County fights ruling on access to map database Santa Clara County has appealed a Superior Court ruling in hopes of blocking easy distribution to the public of its digital mapping database, which includes detailed parcel information. The court ruled in May that the county should make the geographical database available to the public at a reasonable cost. The decision was an outgrowth of a lawsuit filed in October against the county by the watchdog group California First Amendment Coalition, which alleged the county overcharges for the mapping information, making it prohibitive to many groups and companies that seek it for a variety of uses. The cost to buy the entire database has been quoted by county officials at $150,000. In the past, the county has charged that amount to private entities, such as telecommunications companies or utilities contractors. In April, however, the county stopped making the database available to those companies, citing security concerns. County spokeswoman Joyce Wing said the county moved to reverse the ruling partly because allowing anyone access to the database could go against a policy by Homeland Security officials, who say there is a legitimate concern about security. County officials sought the counsel of Homeland Security after the lawsuit was filed. The court action "is to help us with the balancing act between the public's interest in knowing and public safety," Wing said. But Peter Scheer, executive director of the First Amendment group, said "It's hard to take the county's security concerns seriously when you consider that for years they've been selling this database to anyone willing to pay the county's absurdly high fees. "So far as we're aware, there's nothing sensitive in the database that isn't already available in other public information."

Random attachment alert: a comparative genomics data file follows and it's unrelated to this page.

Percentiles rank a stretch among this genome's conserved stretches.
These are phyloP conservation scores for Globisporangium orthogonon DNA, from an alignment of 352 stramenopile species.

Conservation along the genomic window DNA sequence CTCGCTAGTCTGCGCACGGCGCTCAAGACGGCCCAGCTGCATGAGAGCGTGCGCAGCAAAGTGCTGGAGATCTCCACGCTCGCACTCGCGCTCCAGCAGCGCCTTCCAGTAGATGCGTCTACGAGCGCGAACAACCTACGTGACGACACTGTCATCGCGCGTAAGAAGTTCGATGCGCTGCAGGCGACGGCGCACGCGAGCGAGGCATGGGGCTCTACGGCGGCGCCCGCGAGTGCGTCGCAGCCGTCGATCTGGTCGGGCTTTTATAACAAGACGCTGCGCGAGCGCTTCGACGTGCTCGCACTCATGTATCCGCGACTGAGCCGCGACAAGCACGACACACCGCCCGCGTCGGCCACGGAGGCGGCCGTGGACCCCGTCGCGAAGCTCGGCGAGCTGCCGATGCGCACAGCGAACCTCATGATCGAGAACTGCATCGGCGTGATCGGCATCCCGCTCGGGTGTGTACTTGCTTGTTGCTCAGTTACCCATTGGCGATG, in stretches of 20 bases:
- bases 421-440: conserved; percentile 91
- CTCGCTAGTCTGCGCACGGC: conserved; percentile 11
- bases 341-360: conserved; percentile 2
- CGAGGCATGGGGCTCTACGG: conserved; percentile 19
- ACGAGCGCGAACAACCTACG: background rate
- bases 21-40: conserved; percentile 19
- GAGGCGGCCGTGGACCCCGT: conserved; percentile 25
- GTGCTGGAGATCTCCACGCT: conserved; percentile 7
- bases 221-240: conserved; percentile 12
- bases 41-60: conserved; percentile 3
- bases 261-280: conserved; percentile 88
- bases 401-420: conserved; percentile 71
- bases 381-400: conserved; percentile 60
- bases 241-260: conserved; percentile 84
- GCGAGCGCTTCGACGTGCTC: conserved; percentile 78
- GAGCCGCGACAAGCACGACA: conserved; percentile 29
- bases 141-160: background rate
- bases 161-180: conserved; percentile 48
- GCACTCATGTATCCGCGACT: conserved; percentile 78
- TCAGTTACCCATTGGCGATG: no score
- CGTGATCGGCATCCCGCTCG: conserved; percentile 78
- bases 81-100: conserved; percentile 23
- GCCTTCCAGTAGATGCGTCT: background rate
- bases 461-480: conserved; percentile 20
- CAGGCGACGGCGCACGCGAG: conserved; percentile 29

Gartner: The 40-Hour Workweek Era Is Ending By 2015, there will be more workers who interact with technology, but they'll be working a whole lot less hours each week, finds a Gartner research report released on May 30. Gartner argues that three of the four traditional pillars of work—the living wage, long-term relationships with loyal employers, and government- or company-provided pensions—have already gone the way of the dinosaurs, leaving only the 40-hour workweek. But this, too, is not long for the employment economy, the report said. Societal views on primary wage-earner and caregiver roles, as well as on retirement, are in the midst of changing, taking with them the de facto 40-hour work week. Individuals are already reconsidering its pervasive influence, the report argues, and the dialogue is becoming increasingly political. Those most affected are at the helm. Retiring Baby Boomers, working-age mothers and Generation X workers are seeking a more fulfilling work/life balance, and the traditional workplace structure is holding them back. The report said that no longer will the workplace be dominated by single bread-winners who expect to retire at the end of their working life, and that businesses need to reckon with this trend. "When people in these demographics have marketable skills, employers will find it difficult to ignore their requests for more flexibility," said Brian Prentice, research director of emerging trends and technologies at Gartner, in a statement. "The additional pressures of an aging population and skills shortages will lead to the adoption of digital free agency and flexible work structures as social, political and business necessities." The effect of these changes will be felt throughout the employment life cycle. Organizations will be forced to redefine existing roles as well as craft new ones based on what can be realistically achieved in half the traditional workweek. The report suggests that rather than adopt a draconian measure of cutting in half the working hours of all employees, employers that create 20-hour job descriptions will be in the best place to attract and retain the most qualified workers. "The 20-hour-per-week job description is a relatively simple way of addressing a growing problem without radically restructuring well-established management models," said Prentic. ...